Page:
Al-Qaeda embassy bomb mastermind shot dead
THE leader of al-Qaeda in Africa, suspected of masterminding the 1998 US embassy bombings in Kenya and Tanzania, has been shot dead in Somalia.
Fazul Abdullah Mohammed was on the FBI's most-wanted terrorist list with a €4m bounty on his head for planning the attacks, which killed 224 people including 12 Americans.
Hillary Clinton, the US Secretary of State, said his death was a significant blow to al-Qaeda and its allies. "It is a just end for a terrorist who brought so much death and pain to so many innocents," she said.
The 38-year-old was one of two terrorists in a pickup truck carrying medicine, laptops and mobile phones when he was shot by government soldiers at a checkpoint in the capital, Mogadishu, after being apprehended -- apparently by chance. His death comes just six weeks after that of the al-Qaeda leader Osama bin Laden.
Fazul was carrying a false South African passport and had been heading towards an area controlled by the rebel Shebab movement, which imposes a Taliban-style regime across parts of the lawless country.
The two men's vehicle appeared to have taken a wrong turning while trying to reach a Shebab position, ending up instead in an area under the control of the transitional government.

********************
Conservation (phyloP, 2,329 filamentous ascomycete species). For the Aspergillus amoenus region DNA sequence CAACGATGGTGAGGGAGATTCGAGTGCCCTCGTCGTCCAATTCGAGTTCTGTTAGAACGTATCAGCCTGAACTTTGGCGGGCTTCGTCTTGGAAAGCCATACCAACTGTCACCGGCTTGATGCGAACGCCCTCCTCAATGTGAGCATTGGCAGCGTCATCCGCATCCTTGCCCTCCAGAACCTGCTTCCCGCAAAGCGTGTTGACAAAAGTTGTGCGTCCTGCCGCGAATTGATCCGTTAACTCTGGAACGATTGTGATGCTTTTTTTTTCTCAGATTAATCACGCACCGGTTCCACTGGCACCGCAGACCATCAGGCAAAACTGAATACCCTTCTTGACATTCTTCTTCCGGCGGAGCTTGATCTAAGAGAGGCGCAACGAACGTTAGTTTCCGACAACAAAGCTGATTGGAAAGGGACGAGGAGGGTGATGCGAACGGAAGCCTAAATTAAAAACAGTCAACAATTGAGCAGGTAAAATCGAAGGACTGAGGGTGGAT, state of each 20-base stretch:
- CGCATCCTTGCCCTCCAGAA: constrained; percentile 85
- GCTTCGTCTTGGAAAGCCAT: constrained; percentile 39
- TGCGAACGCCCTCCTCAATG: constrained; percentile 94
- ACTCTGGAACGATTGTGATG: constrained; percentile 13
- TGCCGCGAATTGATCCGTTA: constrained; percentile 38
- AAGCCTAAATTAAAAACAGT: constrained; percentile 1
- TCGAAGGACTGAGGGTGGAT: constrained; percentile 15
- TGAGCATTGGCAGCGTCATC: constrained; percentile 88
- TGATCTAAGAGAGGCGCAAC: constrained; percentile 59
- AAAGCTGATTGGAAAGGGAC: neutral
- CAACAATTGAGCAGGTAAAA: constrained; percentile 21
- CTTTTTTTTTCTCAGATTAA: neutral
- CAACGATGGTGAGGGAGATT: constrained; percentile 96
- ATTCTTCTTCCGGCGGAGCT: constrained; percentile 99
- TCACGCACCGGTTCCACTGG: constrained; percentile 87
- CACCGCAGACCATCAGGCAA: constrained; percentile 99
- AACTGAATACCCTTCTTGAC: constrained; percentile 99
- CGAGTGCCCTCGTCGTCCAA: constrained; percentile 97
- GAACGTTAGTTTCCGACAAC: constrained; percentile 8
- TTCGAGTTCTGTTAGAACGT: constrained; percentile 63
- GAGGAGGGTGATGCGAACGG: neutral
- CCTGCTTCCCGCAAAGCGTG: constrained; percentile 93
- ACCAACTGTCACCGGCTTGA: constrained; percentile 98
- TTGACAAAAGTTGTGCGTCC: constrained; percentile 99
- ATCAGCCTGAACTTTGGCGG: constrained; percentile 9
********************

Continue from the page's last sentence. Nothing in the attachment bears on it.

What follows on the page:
A White House official said: "This is a very big deal. Fazul's death removes one of the terrorist group's most experienced operational planners in east Africa and has almost certainly set back operations."
A spokesman for Somalia's ministry of information said Fazul's identity had been checked following the shooting last Wednesday. "We've compared the pictures of the body to his old pictures," he said. "They are the same."
Fazul joined al-Qaeda in 1991 and was believed to be behind the August 1998 embassy bombings, the worst atrocity by al-Qaeda until the September 2001 attacks.
In 2002 he was put in charge of the group's operations in east Africa. That same year he planned anti-Israeli attacks in Mombasa that killed 15 people.